Joined the gig economy? Here’s what you need to know

Gig economy

If you’ve recently joined the gig economy, you’re not alone. According to the ABS, 50,000 sole traders joined the jobs market in August. Some of you will be working full-time, whilst others will have started a side hustle to try to create some extra income.

The move makes a lot of sense if you’ve lost your job or had your hours reduced. Hustling to earn money on your own terms, in an increasingly competitive job market, can be a great option. 

So, what do you need to know when setting out on your own? Here are some of the key considerations to keep in mind to ensure the move is a successful one.

Go into it with your eyes open

Working for yourself is an attractive proposition, but it’s not without its challenges. It’s best to understand these upfront so you’re not surprised down the track.

For many sole traders, working for yourself can mean more hours and less money. The promise of more flexibility may not always come to fruition. There are also often more responsibilities outside of your usual skill set including sales, finance, marketing, tax and admin.

Make sure you know what to expect, both the upsides and downsides. Talk to other sole traders, upskill in business and do your research.

Plan for success

The best way to ensure you are successful is to plan for success. Starting with a business plan is a great start and it’s always good to run the plan past someone who you trust, such as your accountant or financial planner. At a minimum, you should set targets and goals for yourself. Where do you want to be in six months, a year, three years or five years? This will prevent you from treading water and ensure you are able to track your progress along the way.

Cashflow is king!

When you’re used to receiving the same wage each fortnight or month, moving to an inconsistent income can be challenging. You will need to make provisions to account for inconsistent income by ensuring you have a sufficient cash buffer to hold you over in quieter periods, while you’re waiting to get paid and you still have outgoings to pay. Working with reputable partners who will pay on time can be the difference between success and failure for many sole traders.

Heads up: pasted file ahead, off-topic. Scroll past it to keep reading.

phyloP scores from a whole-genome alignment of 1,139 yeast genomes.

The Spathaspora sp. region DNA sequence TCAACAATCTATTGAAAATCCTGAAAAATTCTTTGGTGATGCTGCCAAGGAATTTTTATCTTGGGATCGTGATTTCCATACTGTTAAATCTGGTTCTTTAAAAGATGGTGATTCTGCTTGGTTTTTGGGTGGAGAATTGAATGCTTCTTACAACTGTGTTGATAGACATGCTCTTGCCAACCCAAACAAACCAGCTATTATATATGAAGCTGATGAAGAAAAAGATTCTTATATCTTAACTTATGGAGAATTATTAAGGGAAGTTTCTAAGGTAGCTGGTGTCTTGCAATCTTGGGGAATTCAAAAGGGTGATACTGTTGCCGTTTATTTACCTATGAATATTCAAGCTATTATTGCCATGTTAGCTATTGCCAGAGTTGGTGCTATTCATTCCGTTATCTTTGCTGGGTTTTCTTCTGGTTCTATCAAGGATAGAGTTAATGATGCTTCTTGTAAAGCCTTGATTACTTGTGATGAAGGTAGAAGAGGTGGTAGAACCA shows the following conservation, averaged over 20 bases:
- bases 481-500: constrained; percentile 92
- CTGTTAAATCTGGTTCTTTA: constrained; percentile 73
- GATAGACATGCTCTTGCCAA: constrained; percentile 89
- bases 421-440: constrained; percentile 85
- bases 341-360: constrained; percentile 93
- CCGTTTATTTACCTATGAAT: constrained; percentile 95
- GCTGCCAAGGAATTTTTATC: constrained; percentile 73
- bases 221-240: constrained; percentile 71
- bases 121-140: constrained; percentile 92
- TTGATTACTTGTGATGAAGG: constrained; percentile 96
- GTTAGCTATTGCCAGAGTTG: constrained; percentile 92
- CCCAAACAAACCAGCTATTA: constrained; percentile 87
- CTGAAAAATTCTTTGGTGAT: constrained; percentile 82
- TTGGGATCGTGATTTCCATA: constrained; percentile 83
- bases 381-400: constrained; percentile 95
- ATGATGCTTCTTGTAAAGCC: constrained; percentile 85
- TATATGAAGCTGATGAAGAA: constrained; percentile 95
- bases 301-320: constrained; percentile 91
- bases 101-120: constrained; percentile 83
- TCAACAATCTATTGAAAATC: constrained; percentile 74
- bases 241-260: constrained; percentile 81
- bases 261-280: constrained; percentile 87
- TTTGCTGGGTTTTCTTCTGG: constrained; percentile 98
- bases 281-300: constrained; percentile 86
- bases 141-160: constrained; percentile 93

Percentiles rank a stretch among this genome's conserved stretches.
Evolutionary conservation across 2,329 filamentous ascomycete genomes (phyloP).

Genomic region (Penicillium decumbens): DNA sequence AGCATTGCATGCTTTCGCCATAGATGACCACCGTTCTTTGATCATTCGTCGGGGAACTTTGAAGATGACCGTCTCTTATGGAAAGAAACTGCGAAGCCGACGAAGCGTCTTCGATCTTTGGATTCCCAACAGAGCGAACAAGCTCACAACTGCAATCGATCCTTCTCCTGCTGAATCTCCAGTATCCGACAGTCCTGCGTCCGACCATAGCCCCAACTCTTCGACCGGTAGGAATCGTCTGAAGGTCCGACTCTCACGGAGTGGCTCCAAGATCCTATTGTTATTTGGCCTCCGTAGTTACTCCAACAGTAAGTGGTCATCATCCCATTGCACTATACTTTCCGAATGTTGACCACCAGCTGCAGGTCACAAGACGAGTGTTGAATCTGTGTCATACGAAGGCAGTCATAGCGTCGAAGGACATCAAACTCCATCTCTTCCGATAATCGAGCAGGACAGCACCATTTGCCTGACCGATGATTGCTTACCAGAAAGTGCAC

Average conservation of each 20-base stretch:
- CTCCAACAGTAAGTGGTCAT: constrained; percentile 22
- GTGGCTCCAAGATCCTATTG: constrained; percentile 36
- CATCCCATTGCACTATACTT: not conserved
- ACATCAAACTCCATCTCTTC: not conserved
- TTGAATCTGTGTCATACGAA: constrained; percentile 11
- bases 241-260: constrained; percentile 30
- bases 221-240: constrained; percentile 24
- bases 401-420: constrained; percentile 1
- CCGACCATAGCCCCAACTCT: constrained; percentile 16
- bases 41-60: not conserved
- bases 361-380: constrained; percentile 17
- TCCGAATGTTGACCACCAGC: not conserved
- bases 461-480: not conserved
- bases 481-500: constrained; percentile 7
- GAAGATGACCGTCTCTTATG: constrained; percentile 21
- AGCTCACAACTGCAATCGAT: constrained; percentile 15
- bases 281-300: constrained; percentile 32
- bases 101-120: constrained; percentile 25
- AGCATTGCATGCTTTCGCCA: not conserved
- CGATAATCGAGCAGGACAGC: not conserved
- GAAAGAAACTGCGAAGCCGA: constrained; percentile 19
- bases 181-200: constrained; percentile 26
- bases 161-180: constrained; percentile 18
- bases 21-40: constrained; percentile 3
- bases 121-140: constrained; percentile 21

Forecasting cashflow is a great way to ensure that you won’t suddenly be surprised by unexpected expenses. Your forecast should be on the conservative side and cover predicted income, expenses and costs like tax or public liability cover. Create a budget which covers all expenses. Seeing it all laid out over a 12-month period will give you a better understanding of what your expenses are likely to be. Then you can work backwards from there to understand what sort of cash buffer you and your business will need to survive. 

Consider your tax effectiveness

As a sole trader, you don’t pay company tax; any income you bring in through your business is subject to income tax. Talk to your accountant about how you can keep tax to a minimum and whether it might make sense to change to a company structure to become more tax efficient. Your accountant can also let you know about any allowances or deductions you might be eligible for such as the instant asset write-off.

Understand your super obligations

As a sole trader, you’re not obliged to make super guarantee payments for yourself. However, before you simply forego paying super, get advice on how this may impact your long-term wealth strategy. Ideally, you should make plans to start contributing to superannuation as soon as cashflow allows.

David Hancock, Director, Montara Wealth